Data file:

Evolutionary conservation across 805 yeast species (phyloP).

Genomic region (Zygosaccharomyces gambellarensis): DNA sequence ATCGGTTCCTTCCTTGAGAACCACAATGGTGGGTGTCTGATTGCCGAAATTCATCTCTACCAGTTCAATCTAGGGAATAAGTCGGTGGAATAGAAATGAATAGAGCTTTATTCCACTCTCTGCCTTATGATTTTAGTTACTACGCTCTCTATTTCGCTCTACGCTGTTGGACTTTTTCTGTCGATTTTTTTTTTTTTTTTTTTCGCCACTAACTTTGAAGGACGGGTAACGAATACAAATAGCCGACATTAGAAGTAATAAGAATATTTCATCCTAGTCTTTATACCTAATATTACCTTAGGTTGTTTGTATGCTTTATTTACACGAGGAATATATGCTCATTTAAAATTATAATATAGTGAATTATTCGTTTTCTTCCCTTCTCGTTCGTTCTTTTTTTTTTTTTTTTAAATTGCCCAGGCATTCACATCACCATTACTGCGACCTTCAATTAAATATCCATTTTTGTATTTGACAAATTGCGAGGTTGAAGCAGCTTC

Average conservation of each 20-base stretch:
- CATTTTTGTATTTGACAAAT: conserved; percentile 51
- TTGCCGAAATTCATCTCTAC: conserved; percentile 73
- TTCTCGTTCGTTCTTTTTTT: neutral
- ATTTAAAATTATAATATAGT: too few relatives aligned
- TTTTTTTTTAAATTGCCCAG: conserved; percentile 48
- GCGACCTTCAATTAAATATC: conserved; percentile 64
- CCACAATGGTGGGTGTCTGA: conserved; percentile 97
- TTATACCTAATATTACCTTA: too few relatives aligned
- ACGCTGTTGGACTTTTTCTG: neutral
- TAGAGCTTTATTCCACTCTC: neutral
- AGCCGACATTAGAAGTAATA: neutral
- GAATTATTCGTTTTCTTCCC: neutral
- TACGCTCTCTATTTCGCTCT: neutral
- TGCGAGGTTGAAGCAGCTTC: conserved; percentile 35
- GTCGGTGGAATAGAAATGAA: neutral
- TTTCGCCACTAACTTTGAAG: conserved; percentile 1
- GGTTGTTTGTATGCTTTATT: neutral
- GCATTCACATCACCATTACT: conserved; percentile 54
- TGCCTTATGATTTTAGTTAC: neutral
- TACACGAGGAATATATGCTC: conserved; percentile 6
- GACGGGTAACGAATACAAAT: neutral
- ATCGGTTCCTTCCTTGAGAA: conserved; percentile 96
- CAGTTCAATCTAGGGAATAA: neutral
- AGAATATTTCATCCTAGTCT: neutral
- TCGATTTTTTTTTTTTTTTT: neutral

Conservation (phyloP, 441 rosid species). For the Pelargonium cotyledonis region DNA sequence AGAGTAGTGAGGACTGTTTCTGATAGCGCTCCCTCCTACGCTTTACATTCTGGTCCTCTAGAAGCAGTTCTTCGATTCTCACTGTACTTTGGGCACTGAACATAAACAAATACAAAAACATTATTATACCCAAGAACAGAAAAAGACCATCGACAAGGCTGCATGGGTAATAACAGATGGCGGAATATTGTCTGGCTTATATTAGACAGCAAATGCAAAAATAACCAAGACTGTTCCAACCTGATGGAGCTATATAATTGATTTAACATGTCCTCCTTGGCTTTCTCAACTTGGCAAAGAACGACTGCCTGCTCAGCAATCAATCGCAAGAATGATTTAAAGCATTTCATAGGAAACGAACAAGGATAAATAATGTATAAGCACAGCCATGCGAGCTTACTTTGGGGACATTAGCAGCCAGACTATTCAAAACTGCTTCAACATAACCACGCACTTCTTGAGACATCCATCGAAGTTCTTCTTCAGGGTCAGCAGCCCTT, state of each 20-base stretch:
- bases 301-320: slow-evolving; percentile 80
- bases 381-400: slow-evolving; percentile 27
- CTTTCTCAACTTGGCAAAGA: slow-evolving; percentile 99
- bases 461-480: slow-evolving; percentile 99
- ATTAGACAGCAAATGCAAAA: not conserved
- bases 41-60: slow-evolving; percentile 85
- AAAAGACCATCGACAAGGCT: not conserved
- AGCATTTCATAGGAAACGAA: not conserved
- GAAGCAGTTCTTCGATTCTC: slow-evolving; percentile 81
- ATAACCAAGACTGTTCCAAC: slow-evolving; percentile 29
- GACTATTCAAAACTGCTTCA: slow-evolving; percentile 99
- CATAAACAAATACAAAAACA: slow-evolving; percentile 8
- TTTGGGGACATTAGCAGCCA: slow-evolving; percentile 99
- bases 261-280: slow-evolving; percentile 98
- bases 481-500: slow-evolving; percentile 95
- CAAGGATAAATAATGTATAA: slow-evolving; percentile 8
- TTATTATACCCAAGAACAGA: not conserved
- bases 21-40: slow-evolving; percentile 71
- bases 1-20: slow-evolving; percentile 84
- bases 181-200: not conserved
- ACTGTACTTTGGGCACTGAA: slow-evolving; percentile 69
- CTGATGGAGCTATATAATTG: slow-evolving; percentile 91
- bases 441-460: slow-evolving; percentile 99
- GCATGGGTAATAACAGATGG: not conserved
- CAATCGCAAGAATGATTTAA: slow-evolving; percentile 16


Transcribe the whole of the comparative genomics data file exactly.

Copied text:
Evolutionary conservation across 805 yeast species (phyloP).

Genomic region (Zygosaccharomyces gambellarensis): DNA sequence ATCGGTTCCTTCCTTGAGAACCACAATGGTGGGTGTCTGATTGCCGAAATTCATCTCTACCAGTTCAATCTAGGGAATAAGTCGGTGGAATAGAAATGAATAGAGCTTTATTCCACTCTCTGCCTTATGATTTTAGTTACTACGCTCTCTATTTCGCTCTACGCTGTTGGACTTTTTCTGTCGATTTTTTTTTTTTTTTTTTTCGCCACTAACTTTGAAGGACGGGTAACGAATACAAATAGCCGACATTAGAAGTAATAAGAATATTTCATCCTAGTCTTTATACCTAATATTACCTTAGGTTGTTTGTATGCTTTATTTACACGAGGAATATATGCTCATTTAAAATTATAATATAGTGAATTATTCGTTTTCTTCCCTTCTCGTTCGTTCTTTTTTTTTTTTTTTTAAATTGCCCAGGCATTCACATCACCATTACTGCGACCTTCAATTAAATATCCATTTTTGTATTTGACAAATTGCGAGGTTGAAGCAGCTTC

Average conservation of each 20-base stretch:
- CATTTTTGTATTTGACAAAT: conserved; percentile 51
- TTGCCGAAATTCATCTCTAC: conserved; percentile 73
- TTCTCGTTCGTTCTTTTTTT: neutral
- ATTTAAAATTATAATATAGT: too few relatives aligned
- TTTTTTTTTAAATTGCCCAG: conserved; percentile 48
- GCGACCTTCAATTAAATATC: conserved; percentile 64
- CCACAATGGTGGGTGTCTGA: conserved; percentile 97
- TTATACCTAATATTACCTTA: too few relatives aligned
- ACGCTGTTGGACTTTTTCTG: neutral
- TAGAGCTTTATTCCACTCTC: neutral
- AGCCGACATTAGAAGTAATA: neutral
- GAATTATTCGTTTTCTTCCC: neutral
- TACGCTCTCTATTTCGCTCT: neutral
- TGCGAGGTTGAAGCAGCTTC: conserved; percentile 35
- GTCGGTGGAATAGAAATGAA: neutral
- TTTCGCCACTAACTTTGAAG: conserved; percentile 1
- GGTTGTTTGTATGCTTTATT: neutral
- GCATTCACATCACCATTACT: conserved; percentile 54
- TGCCTTATGATTTTAGTTAC: neutral
- TACACGAGGAATATATGCTC: conserved; percentile 6
- GACGGGTAACGAATACAAAT: neutral
- ATCGGTTCCTTCCTTGAGAA: conserved; percentile 96
- CAGTTCAATCTAGGGAATAA: neutral
- AGAATATTTCATCCTAGTCT: neutral
- TCGATTTTTTTTTTTTTTTT: neutral

Conservation (phyloP, 441 rosid species). For the Pelargonium cotyledonis region DNA sequence AGAGTAGTGAGGACTGTTTCTGATAGCGCTCCCTCCTACGCTTTACATTCTGGTCCTCTAGAAGCAGTTCTTCGATTCTCACTGTACTTTGGGCACTGAACATAAACAAATACAAAAACATTATTATACCCAAGAACAGAAAAAGACCATCGACAAGGCTGCATGGGTAATAACAGATGGCGGAATATTGTCTGGCTTATATTAGACAGCAAATGCAAAAATAACCAAGACTGTTCCAACCTGATGGAGCTATATAATTGATTTAACATGTCCTCCTTGGCTTTCTCAACTTGGCAAAGAACGACTGCCTGCTCAGCAATCAATCGCAAGAATGATTTAAAGCATTTCATAGGAAACGAACAAGGATAAATAATGTATAAGCACAGCCATGCGAGCTTACTTTGGGGACATTAGCAGCCAGACTATTCAAAACTGCTTCAACATAACCACGCACTTCTTGAGACATCCATCGAAGTTCTTCTTCAGGGTCAGCAGCCCTT, state of each 20-base stretch:
- bases 301-320: slow-evolving; percentile 80
- bases 381-400: slow-evolving; percentile 27
- CTTTCTCAACTTGGCAAAGA: slow-evolving; percentile 99
- bases 461-480: slow-evolving; percentile 99
- ATTAGACAGCAAATGCAAAA: not conserved
- bases 41-60: slow-evolving; percentile 85
- AAAAGACCATCGACAAGGCT: not conserved
- AGCATTTCATAGGAAACGAA: not conserved
- GAAGCAGTTCTTCGATTCTC: slow-evolving; percentile 81
- ATAACCAAGACTGTTCCAAC: slow-evolving; percentile 29
- GACTATTCAAAACTGCTTCA: slow-evolving; percentile 99
- CATAAACAAATACAAAAACA: slow-evolving; percentile 8
- TTTGGGGACATTAGCAGCCA: slow-evolving; percentile 99
- bases 261-280: slow-evolving; percentile 98
- bases 481-500: slow-evolving; percentile 95
- CAAGGATAAATAATGTATAA: slow-evolving; percentile 8
- TTATTATACCCAAGAACAGA: not conserved
- bases 21-40: slow-evolving; percentile 71
- bases 1-20: slow-evolving; percentile 84
- bases 181-200: not conserved
- ACTGTACTTTGGGCACTGAA: slow-evolving; percentile 69
- CTGATGGAGCTATATAATTG: slow-evolving; percentile 91
- bases 441-460: slow-evolving; percentile 99
- GCATGGGTAATAACAGATGG: not conserved
- CAATCGCAAGAATGATTTAA: slow-evolving; percentile 16